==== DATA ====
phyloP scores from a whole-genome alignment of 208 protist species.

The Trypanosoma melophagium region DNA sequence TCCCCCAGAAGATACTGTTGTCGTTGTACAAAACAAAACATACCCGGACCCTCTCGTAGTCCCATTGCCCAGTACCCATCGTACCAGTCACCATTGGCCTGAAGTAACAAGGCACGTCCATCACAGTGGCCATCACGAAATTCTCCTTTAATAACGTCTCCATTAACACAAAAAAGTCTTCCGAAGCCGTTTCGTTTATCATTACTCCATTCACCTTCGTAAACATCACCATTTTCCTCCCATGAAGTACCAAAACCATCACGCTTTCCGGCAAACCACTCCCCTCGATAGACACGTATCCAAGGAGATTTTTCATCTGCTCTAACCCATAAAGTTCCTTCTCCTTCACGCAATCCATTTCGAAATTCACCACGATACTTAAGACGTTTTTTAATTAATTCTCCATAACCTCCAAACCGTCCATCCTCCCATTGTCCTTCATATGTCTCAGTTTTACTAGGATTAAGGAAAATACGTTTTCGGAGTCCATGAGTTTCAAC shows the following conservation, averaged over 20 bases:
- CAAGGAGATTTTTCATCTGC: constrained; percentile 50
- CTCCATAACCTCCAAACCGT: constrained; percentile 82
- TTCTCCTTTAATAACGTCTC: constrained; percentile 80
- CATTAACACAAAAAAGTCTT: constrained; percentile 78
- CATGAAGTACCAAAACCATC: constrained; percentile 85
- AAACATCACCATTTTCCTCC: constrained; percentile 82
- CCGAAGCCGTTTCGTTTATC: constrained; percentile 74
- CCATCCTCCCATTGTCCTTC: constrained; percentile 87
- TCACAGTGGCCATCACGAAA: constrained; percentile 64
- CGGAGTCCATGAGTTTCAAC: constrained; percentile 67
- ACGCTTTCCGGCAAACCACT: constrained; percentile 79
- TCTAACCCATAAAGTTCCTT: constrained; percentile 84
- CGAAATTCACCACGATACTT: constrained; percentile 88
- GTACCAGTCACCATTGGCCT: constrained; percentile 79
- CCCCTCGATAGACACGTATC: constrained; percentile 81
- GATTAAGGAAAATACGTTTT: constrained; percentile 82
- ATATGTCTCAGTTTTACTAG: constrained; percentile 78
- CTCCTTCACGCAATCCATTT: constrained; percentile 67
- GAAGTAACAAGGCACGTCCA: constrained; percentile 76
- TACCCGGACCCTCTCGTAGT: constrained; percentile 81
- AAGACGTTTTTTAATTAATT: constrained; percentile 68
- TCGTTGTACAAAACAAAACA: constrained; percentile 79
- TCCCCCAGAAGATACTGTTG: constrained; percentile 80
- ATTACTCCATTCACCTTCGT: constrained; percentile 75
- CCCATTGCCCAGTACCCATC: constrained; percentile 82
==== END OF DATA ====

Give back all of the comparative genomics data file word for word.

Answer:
phyloP scores from a whole-genome alignment of 208 protist species.

The Trypanosoma melophagium region DNA sequence TCCCCCAGAAGATACTGTTGTCGTTGTACAAAACAAAACATACCCGGACCCTCTCGTAGTCCCATTGCCCAGTACCCATCGTACCAGTCACCATTGGCCTGAAGTAACAAGGCACGTCCATCACAGTGGCCATCACGAAATTCTCCTTTAATAACGTCTCCATTAACACAAAAAAGTCTTCCGAAGCCGTTTCGTTTATCATTACTCCATTCACCTTCGTAAACATCACCATTTTCCTCCCATGAAGTACCAAAACCATCACGCTTTCCGGCAAACCACTCCCCTCGATAGACACGTATCCAAGGAGATTTTTCATCTGCTCTAACCCATAAAGTTCCTTCTCCTTCACGCAATCCATTTCGAAATTCACCACGATACTTAAGACGTTTTTTAATTAATTCTCCATAACCTCCAAACCGTCCATCCTCCCATTGTCCTTCATATGTCTCAGTTTTACTAGGATTAAGGAAAATACGTTTTCGGAGTCCATGAGTTTCAAC shows the following conservation, averaged over 20 bases:
- CAAGGAGATTTTTCATCTGC: constrained; percentile 50
- CTCCATAACCTCCAAACCGT: constrained; percentile 82
- TTCTCCTTTAATAACGTCTC: constrained; percentile 80
- CATTAACACAAAAAAGTCTT: constrained; percentile 78
- CATGAAGTACCAAAACCATC: constrained; percentile 85
- AAACATCACCATTTTCCTCC: constrained; percentile 82
- CCGAAGCCGTTTCGTTTATC: constrained; percentile 74
- CCATCCTCCCATTGTCCTTC: constrained; percentile 87
- TCACAGTGGCCATCACGAAA: constrained; percentile 64
- CGGAGTCCATGAGTTTCAAC: constrained; percentile 67
- ACGCTTTCCGGCAAACCACT: constrained; percentile 79
- TCTAACCCATAAAGTTCCTT: constrained; percentile 84
- CGAAATTCACCACGATACTT: constrained; percentile 88
- GTACCAGTCACCATTGGCCT: constrained; percentile 79
- CCCCTCGATAGACACGTATC: constrained; percentile 81
- GATTAAGGAAAATACGTTTT: constrained; percentile 82
- ATATGTCTCAGTTTTACTAG: constrained; percentile 78
- CTCCTTCACGCAATCCATTT: constrained; percentile 67
- GAAGTAACAAGGCACGTCCA: constrained; percentile 76
- TACCCGGACCCTCTCGTAGT: constrained; percentile 81
- AAGACGTTTTTTAATTAATT: constrained; percentile 68
- TCGTTGTACAAAACAAAACA: constrained; percentile 79
- TCCCCCAGAAGATACTGTTG: constrained; percentile 80
- ATTACTCCATTCACCTTCGT: constrained; percentile 75
- CCCATTGCCCAGTACCCATC: constrained; percentile 82